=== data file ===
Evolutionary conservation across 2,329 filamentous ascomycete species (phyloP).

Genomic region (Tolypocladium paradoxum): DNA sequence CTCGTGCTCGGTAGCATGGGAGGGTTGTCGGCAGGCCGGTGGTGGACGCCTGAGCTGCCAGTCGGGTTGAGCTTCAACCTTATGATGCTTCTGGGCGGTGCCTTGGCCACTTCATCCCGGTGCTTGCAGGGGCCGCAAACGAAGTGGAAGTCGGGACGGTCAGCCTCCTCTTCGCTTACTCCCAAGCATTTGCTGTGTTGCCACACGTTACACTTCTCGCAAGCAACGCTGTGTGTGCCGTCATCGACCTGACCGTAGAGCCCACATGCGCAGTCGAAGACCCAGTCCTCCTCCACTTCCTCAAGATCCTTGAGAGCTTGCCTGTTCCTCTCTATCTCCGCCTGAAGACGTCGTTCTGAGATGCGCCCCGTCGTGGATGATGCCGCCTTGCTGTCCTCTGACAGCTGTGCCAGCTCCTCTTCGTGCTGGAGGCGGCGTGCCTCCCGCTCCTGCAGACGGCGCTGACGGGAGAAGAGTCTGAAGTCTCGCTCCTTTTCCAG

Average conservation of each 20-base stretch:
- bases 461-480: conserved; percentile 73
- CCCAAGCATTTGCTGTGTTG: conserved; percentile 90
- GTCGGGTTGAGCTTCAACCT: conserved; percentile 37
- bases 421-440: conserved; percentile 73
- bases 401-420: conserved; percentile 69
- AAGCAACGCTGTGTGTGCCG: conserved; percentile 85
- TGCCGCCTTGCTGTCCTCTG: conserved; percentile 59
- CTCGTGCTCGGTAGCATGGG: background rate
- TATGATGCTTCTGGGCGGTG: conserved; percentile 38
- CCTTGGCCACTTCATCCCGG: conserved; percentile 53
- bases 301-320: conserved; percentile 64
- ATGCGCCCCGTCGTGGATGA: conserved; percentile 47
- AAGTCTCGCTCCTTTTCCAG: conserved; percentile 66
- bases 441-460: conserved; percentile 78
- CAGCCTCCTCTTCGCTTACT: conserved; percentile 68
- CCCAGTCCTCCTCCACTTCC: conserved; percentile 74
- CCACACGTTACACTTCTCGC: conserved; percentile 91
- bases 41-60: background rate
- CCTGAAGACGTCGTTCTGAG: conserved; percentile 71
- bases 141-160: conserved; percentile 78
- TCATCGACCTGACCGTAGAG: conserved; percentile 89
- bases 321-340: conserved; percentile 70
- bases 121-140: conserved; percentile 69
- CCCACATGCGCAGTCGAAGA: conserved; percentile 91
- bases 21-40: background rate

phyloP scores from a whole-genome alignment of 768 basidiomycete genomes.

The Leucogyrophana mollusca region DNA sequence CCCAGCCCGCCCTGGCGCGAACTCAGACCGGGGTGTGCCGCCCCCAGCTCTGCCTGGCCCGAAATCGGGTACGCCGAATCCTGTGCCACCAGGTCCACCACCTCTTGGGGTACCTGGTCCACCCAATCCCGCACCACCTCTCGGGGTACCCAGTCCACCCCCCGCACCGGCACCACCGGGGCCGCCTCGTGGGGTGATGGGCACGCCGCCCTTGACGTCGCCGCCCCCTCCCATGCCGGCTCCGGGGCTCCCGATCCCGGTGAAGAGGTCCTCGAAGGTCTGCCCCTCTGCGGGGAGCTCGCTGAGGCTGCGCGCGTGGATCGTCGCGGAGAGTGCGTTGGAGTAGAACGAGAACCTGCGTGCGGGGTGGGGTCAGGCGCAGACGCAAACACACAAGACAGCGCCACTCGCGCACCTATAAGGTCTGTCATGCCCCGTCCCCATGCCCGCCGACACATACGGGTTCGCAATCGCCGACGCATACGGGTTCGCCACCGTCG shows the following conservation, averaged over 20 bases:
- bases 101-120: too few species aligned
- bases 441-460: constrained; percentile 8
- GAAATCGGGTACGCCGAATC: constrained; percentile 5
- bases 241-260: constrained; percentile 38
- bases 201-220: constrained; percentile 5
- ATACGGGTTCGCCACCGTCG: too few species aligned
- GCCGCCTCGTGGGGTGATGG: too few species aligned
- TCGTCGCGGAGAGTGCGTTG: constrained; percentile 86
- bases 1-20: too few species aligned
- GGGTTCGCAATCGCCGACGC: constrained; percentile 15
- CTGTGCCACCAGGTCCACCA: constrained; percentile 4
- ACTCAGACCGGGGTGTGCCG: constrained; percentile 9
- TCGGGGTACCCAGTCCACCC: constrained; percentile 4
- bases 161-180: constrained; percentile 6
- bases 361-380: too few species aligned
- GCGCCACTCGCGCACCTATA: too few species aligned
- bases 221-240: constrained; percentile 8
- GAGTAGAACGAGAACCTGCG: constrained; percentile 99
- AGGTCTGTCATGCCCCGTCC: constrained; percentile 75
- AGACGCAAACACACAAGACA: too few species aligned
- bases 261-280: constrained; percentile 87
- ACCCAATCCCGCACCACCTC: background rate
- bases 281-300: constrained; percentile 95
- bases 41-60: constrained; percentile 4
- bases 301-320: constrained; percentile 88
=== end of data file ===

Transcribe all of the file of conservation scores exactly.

Evolutionary conservation across 2,329 filamentous ascomycete species (phyloP).

Genomic region (Tolypocladium paradoxum): DNA sequence CTCGTGCTCGGTAGCATGGGAGGGTTGTCGGCAGGCCGGTGGTGGACGCCTGAGCTGCCAGTCGGGTTGAGCTTCAACCTTATGATGCTTCTGGGCGGTGCCTTGGCCACTTCATCCCGGTGCTTGCAGGGGCCGCAAACGAAGTGGAAGTCGGGACGGTCAGCCTCCTCTTCGCTTACTCCCAAGCATTTGCTGTGTTGCCACACGTTACACTTCTCGCAAGCAACGCTGTGTGTGCCGTCATCGACCTGACCGTAGAGCCCACATGCGCAGTCGAAGACCCAGTCCTCCTCCACTTCCTCAAGATCCTTGAGAGCTTGCCTGTTCCTCTCTATCTCCGCCTGAAGACGTCGTTCTGAGATGCGCCCCGTCGTGGATGATGCCGCCTTGCTGTCCTCTGACAGCTGTGCCAGCTCCTCTTCGTGCTGGAGGCGGCGTGCCTCCCGCTCCTGCAGACGGCGCTGACGGGAGAAGAGTCTGAAGTCTCGCTCCTTTTCCAG

Average conservation of each 20-base stretch:
- bases 461-480: conserved; percentile 73
- CCCAAGCATTTGCTGTGTTG: conserved; percentile 90
- GTCGGGTTGAGCTTCAACCT: conserved; percentile 37
- bases 421-440: conserved; percentile 73
- bases 401-420: conserved; percentile 69
- AAGCAACGCTGTGTGTGCCG: conserved; percentile 85
- TGCCGCCTTGCTGTCCTCTG: conserved; percentile 59
- CTCGTGCTCGGTAGCATGGG: background rate
- TATGATGCTTCTGGGCGGTG: conserved; percentile 38
- CCTTGGCCACTTCATCCCGG: conserved; percentile 53
- bases 301-320: conserved; percentile 64
- ATGCGCCCCGTCGTGGATGA: conserved; percentile 47
- AAGTCTCGCTCCTTTTCCAG: conserved; percentile 66
- bases 441-460: conserved; percentile 78
- CAGCCTCCTCTTCGCTTACT: conserved; percentile 68
- CCCAGTCCTCCTCCACTTCC: conserved; percentile 74
- CCACACGTTACACTTCTCGC: conserved; percentile 91
- bases 41-60: background rate
- CCTGAAGACGTCGTTCTGAG: conserved; percentile 71
- bases 141-160: conserved; percentile 78
- TCATCGACCTGACCGTAGAG: conserved; percentile 89
- bases 321-340: conserved; percentile 70
- bases 121-140: conserved; percentile 69
- CCCACATGCGCAGTCGAAGA: conserved; percentile 91
- bases 21-40: background rate

phyloP scores from a whole-genome alignment of 768 basidiomycete genomes.

The Leucogyrophana mollusca region DNA sequence CCCAGCCCGCCCTGGCGCGAACTCAGACCGGGGTGTGCCGCCCCCAGCTCTGCCTGGCCCGAAATCGGGTACGCCGAATCCTGTGCCACCAGGTCCACCACCTCTTGGGGTACCTGGTCCACCCAATCCCGCACCACCTCTCGGGGTACCCAGTCCACCCCCCGCACCGGCACCACCGGGGCCGCCTCGTGGGGTGATGGGCACGCCGCCCTTGACGTCGCCGCCCCCTCCCATGCCGGCTCCGGGGCTCCCGATCCCGGTGAAGAGGTCCTCGAAGGTCTGCCCCTCTGCGGGGAGCTCGCTGAGGCTGCGCGCGTGGATCGTCGCGGAGAGTGCGTTGGAGTAGAACGAGAACCTGCGTGCGGGGTGGGGTCAGGCGCAGACGCAAACACACAAGACAGCGCCACTCGCGCACCTATAAGGTCTGTCATGCCCCGTCCCCATGCCCGCCGACACATACGGGTTCGCAATCGCCGACGCATACGGGTTCGCCACCGTCG shows the following conservation, averaged over 20 bases:
- bases 101-120: too few species aligned
- bases 441-460: constrained; percentile 8
- GAAATCGGGTACGCCGAATC: constrained; percentile 5
- bases 241-260: constrained; percentile 38
- bases 201-220: constrained; percentile 5
- ATACGGGTTCGCCACCGTCG: too few species aligned
- GCCGCCTCGTGGGGTGATGG: too few species aligned
- TCGTCGCGGAGAGTGCGTTG: constrained; percentile 86
- bases 1-20: too few species aligned
- GGGTTCGCAATCGCCGACGC: constrained; percentile 15
- CTGTGCCACCAGGTCCACCA: constrained; percentile 4
- ACTCAGACCGGGGTGTGCCG: constrained; percentile 9
- TCGGGGTACCCAGTCCACCC: constrained; percentile 4
- bases 161-180: constrained; percentile 6
- bases 361-380: too few species aligned
- GCGCCACTCGCGCACCTATA: too few species aligned
- bases 221-240: constrained; percentile 8
- GAGTAGAACGAGAACCTGCG: constrained; percentile 99
- AGGTCTGTCATGCCCCGTCC: constrained; percentile 75
- AGACGCAAACACACAAGACA: too few species aligned
- bases 261-280: constrained; percentile 87
- ACCCAATCCCGCACCACCTC: background rate
- bases 281-300: constrained; percentile 95
- bases 41-60: constrained; percentile 4
- bases 301-320: constrained; percentile 88